Lemuel Haynes, an American clergyman, born in West Hartford, Conn., July 18, 1753, died in Granville, N. Y., Sept. 28, 1834. His father was black and his mother white. The latter abandoned her offspring, who at the age of five was bound out as a servant in a family at Granville, Mass., where he was educated as one of the children. In 1775 he joined the revolutionary army at Roxbury; in 1770 was a volunteer in the expedition to Ticonderoga; after which he returned to Granville and became a farmer. Between this time and 1780 he studied Latin and Greek, and devoted much , attention to theology. In 1780 he received license as a preacher, and was invited to supply the pulpit of a new church in Granville. Here he remained for five years. In 1785 he was ordained, and, after preaching two years in Torrington, Conn., was called to a parish in Rutland, Vt,, where he was settled for 30 years. He afterward preached at Manchester, Vt., about three years; and then at Granville, N. Y., from 1822 till his death. He had great shrewdness, wit, and common sense.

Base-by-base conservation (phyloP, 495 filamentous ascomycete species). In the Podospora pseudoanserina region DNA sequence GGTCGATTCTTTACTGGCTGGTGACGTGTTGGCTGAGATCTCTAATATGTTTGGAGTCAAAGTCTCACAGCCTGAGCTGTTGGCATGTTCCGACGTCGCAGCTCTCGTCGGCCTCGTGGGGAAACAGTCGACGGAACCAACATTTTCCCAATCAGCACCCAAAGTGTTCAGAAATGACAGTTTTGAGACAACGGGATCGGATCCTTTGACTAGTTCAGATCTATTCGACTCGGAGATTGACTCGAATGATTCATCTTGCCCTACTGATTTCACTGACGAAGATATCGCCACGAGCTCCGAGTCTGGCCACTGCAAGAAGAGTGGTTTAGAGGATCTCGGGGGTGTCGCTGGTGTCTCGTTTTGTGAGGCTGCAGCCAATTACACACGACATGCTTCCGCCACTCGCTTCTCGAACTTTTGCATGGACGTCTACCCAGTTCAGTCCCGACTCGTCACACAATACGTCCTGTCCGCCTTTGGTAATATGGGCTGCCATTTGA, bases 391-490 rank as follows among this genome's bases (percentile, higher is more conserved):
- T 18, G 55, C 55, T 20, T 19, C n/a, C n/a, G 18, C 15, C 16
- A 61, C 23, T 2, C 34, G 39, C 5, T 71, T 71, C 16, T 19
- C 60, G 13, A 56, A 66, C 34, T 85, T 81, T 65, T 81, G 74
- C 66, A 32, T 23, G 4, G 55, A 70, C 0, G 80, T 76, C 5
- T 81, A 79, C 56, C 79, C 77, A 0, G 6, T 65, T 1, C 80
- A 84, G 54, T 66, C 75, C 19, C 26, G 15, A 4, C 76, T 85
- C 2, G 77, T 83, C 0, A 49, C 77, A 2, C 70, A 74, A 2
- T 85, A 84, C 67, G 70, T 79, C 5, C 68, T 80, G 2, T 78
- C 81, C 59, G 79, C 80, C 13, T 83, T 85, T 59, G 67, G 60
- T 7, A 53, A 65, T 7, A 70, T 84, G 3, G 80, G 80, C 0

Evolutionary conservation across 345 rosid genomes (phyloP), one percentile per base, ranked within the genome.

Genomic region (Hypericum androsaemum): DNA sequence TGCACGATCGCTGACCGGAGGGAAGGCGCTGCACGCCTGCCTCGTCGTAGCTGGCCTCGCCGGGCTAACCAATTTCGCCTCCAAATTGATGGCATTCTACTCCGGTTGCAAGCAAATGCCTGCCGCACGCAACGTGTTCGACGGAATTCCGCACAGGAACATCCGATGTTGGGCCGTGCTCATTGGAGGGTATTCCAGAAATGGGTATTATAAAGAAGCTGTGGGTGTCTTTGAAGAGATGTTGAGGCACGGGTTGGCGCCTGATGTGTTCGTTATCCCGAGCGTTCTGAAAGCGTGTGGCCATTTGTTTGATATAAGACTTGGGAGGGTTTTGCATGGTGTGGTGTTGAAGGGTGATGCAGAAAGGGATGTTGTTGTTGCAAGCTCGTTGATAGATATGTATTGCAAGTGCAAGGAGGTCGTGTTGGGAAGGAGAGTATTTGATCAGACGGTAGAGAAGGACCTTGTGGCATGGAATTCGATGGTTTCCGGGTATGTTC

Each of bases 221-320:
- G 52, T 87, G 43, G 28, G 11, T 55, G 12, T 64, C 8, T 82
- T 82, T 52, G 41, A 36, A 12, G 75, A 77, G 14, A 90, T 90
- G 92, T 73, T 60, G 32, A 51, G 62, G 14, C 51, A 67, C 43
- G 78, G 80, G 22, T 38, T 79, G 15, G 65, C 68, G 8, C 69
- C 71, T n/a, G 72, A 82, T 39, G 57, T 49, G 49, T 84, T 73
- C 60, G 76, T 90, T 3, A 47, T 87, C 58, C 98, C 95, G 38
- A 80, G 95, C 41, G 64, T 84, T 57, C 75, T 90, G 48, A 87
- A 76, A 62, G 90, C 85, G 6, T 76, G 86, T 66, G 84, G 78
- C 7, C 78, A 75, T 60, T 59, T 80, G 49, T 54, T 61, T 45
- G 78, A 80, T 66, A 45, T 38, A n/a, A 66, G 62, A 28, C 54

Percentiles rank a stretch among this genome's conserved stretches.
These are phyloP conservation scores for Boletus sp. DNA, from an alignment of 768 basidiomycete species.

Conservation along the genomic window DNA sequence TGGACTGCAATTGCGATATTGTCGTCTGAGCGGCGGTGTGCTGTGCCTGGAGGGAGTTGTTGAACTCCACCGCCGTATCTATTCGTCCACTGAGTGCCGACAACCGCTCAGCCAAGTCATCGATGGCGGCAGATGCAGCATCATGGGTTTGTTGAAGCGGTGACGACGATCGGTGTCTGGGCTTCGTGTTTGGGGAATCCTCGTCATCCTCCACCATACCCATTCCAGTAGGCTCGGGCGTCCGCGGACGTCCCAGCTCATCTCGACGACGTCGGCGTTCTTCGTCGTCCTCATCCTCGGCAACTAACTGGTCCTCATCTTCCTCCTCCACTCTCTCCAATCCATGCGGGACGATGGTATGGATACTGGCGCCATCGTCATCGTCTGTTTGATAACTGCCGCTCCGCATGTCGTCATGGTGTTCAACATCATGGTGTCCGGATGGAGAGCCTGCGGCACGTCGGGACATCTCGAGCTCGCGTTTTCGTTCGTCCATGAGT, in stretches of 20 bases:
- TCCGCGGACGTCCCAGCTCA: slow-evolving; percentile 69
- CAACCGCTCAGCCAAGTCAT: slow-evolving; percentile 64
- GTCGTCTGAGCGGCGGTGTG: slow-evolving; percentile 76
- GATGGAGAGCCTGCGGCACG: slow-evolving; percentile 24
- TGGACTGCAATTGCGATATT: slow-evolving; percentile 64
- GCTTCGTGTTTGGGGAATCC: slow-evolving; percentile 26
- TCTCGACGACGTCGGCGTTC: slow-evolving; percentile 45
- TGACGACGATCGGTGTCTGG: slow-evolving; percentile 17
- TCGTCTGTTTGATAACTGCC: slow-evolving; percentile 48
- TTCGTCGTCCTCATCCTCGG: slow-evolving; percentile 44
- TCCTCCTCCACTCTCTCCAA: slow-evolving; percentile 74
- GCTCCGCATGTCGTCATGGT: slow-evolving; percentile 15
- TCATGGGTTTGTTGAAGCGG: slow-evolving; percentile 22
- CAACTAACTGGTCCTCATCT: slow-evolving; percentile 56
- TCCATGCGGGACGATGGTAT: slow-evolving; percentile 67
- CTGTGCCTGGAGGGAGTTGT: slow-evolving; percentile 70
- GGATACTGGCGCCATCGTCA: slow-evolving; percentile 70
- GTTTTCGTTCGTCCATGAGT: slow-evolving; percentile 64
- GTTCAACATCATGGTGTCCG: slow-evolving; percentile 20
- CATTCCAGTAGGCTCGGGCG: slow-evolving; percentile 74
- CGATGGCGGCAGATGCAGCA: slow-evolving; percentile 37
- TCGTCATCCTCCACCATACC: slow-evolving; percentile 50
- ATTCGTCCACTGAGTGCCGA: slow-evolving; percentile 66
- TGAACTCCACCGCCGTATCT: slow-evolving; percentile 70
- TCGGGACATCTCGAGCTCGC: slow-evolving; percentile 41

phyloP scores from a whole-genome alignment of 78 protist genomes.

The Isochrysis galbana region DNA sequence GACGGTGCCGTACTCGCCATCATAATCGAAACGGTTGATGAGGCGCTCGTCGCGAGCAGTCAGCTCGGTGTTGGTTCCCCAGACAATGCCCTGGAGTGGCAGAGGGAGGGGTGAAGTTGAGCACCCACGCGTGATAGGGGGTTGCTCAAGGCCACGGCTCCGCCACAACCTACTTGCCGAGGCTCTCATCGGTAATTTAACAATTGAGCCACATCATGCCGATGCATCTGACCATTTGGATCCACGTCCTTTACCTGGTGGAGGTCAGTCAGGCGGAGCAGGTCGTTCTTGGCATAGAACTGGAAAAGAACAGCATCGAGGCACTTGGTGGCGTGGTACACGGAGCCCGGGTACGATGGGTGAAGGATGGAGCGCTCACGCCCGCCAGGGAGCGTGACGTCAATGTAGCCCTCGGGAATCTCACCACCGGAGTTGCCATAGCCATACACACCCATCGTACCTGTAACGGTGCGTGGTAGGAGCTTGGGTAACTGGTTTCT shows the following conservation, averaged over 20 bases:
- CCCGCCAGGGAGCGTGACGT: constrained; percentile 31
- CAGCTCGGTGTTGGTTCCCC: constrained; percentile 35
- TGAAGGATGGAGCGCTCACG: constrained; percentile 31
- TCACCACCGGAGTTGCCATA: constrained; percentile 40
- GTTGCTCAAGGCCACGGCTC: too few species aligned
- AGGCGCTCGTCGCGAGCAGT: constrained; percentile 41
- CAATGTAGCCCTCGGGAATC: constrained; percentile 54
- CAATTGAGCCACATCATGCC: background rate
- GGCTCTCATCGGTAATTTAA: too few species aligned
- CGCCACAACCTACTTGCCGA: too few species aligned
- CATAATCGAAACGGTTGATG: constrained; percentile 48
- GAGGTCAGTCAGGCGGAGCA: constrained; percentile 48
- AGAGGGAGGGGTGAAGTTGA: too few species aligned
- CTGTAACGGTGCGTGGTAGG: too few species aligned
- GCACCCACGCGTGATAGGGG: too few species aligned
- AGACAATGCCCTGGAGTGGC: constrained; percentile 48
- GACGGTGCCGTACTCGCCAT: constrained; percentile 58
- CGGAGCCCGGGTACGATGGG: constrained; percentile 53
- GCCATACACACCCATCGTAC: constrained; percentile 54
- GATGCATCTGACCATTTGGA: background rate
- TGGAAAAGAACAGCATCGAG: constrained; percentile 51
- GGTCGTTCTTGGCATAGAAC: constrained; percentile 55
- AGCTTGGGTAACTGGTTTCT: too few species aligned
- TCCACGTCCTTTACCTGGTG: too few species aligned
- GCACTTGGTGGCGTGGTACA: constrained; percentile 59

One of his sermons, delivered impromptu in reply to Hosea Ballon, on the subject of Universalism, passed through many editions on both sides of the Atlantic. A memoir of him was published by the Rev. Dr. Cooley.